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  #51  
Old 09-21-2019, 07:43 PM
aceplace57 is offline
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One of my favorite ranges is in the basement of a local gun shop. The range has a separate outdoor entrance.

I'll check with the gun shop after doing my research.
  #52  
Old 09-21-2019, 08:11 PM
River Hippie is offline
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Location: N.E. Indiana, USA
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My favorite AR is 9mm. Itís used for recreational shooting only. I also have one in .22LR. Itís only purpose is ventilating tin cans but itís accurate enough that it could be used for squirrel, rabbit, etc.

As for the OPís question, they are (in 5.56 caliber) very popular with coyote hunters. Enough juice to deliver a humane kill and quick on follow up shots if the first one isnít fatal enough. As mentioned above, 5.56/ .223 is considered by many to be insufficient for a humane kill on deer. This comes as a surprise to some non gun type people that are convinced that an AR blasts anything it hits into smithereens.
  #53  
Old 09-21-2019, 08:24 PM
kopek is offline
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Quote:
Originally Posted by EdelweissPirate View Post
Thatís part of my point: almost any true hunting rifle/caliber one cares to name will induce hydrostatic shock (though I agree that the concept is controversial). 5.56 isnít uniquely dangerous; itís (marginally) less dangerous than most deer rifles.
Again its one of those -------- maybe. Maybe its more dangerous. Like I said, we have some lively discussions seminar evenings up at the Chapel on the Hill (the local bar).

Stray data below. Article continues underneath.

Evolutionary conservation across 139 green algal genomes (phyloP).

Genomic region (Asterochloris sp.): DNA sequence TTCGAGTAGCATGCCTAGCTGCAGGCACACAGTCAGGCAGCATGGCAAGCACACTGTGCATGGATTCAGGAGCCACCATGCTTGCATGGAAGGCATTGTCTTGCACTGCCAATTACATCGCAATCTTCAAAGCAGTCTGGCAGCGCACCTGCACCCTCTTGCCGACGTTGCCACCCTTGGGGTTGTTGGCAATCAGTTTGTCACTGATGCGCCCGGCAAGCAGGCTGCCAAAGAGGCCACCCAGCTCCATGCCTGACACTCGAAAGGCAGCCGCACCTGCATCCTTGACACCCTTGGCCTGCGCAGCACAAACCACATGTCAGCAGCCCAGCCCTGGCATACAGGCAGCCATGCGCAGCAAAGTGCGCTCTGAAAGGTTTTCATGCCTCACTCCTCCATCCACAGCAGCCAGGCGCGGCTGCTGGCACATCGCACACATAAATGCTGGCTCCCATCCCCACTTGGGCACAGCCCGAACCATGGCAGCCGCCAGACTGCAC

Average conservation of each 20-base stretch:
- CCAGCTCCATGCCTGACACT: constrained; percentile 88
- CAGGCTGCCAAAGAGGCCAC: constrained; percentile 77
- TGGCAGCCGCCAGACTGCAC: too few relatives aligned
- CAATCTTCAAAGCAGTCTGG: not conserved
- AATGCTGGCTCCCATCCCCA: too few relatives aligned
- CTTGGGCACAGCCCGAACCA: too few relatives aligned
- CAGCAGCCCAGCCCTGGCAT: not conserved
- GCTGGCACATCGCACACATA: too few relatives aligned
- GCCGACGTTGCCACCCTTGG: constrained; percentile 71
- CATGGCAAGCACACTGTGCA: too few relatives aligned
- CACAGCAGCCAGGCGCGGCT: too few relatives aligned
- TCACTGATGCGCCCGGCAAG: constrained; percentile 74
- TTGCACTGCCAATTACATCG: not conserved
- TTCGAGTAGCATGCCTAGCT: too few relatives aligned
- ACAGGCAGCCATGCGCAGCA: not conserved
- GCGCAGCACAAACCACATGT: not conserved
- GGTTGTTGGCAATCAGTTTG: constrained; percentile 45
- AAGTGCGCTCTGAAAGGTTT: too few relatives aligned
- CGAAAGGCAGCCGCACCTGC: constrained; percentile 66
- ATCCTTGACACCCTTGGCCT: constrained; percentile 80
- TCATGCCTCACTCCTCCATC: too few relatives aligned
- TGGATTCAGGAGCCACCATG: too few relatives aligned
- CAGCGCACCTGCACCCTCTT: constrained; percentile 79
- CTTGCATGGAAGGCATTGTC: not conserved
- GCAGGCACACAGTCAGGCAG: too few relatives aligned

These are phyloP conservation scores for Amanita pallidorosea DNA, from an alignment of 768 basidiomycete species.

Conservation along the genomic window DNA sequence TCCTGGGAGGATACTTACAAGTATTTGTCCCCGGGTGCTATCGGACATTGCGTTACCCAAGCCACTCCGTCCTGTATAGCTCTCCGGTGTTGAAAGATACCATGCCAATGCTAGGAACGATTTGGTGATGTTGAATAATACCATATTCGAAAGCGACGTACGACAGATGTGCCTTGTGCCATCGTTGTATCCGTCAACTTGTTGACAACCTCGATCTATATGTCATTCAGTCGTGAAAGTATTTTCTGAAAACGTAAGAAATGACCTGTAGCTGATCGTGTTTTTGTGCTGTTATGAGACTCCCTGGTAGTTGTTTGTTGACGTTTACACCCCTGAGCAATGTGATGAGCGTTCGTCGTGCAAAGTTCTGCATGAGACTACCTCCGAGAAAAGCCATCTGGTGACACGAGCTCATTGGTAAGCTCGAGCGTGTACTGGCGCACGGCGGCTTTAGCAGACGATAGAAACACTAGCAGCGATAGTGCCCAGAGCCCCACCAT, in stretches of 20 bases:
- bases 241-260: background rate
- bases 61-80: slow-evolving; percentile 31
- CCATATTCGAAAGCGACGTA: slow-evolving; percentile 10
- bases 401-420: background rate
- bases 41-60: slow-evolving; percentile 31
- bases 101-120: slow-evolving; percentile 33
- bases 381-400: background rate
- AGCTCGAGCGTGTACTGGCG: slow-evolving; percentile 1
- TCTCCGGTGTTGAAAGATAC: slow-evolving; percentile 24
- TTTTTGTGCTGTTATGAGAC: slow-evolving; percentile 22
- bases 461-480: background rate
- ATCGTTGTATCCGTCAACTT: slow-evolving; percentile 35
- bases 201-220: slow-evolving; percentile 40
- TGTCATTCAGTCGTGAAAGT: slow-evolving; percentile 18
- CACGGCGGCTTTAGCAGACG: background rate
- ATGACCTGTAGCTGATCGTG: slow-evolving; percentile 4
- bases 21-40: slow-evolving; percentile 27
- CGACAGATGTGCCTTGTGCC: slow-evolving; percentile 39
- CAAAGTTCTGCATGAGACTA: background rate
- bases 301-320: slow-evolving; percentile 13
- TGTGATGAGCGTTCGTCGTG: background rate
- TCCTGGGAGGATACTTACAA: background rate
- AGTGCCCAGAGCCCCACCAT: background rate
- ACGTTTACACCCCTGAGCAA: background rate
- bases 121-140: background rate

https://www.quora.com/How-did-the-ru...umbling-bullet

IF you are close enough to still be at high velocity and IF the bullet behaves in a manner as predictable as these people think, then MAYBE a .223 has more killing potential than say a .30-30 or .30-06. I quote from the above
".22 caliber bullets are much thinner and weaker than .30. 5.56x45mm also produces higher velocity than 7.62x51mm and .30-06. The combination causes an increased tendency for bullets to break at their cannelure then fragment when they tumble after entering flesh, with the pieces tearing stretched tissues that would otherwise snap back. The resulting wounds are more severe."

This is a snippet at best but it illustrates that with modern firearms and science combined, few answers are totally yes or no.
  #54  
Old 09-23-2019, 09:57 PM
sps49sd is offline
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Whatever utilitarian value another rifle has, chances are good that an AR platform rifle will do it better.

And at a very reasonable cost, barring the "Gucci" pay-more-for-same-performance rifles.
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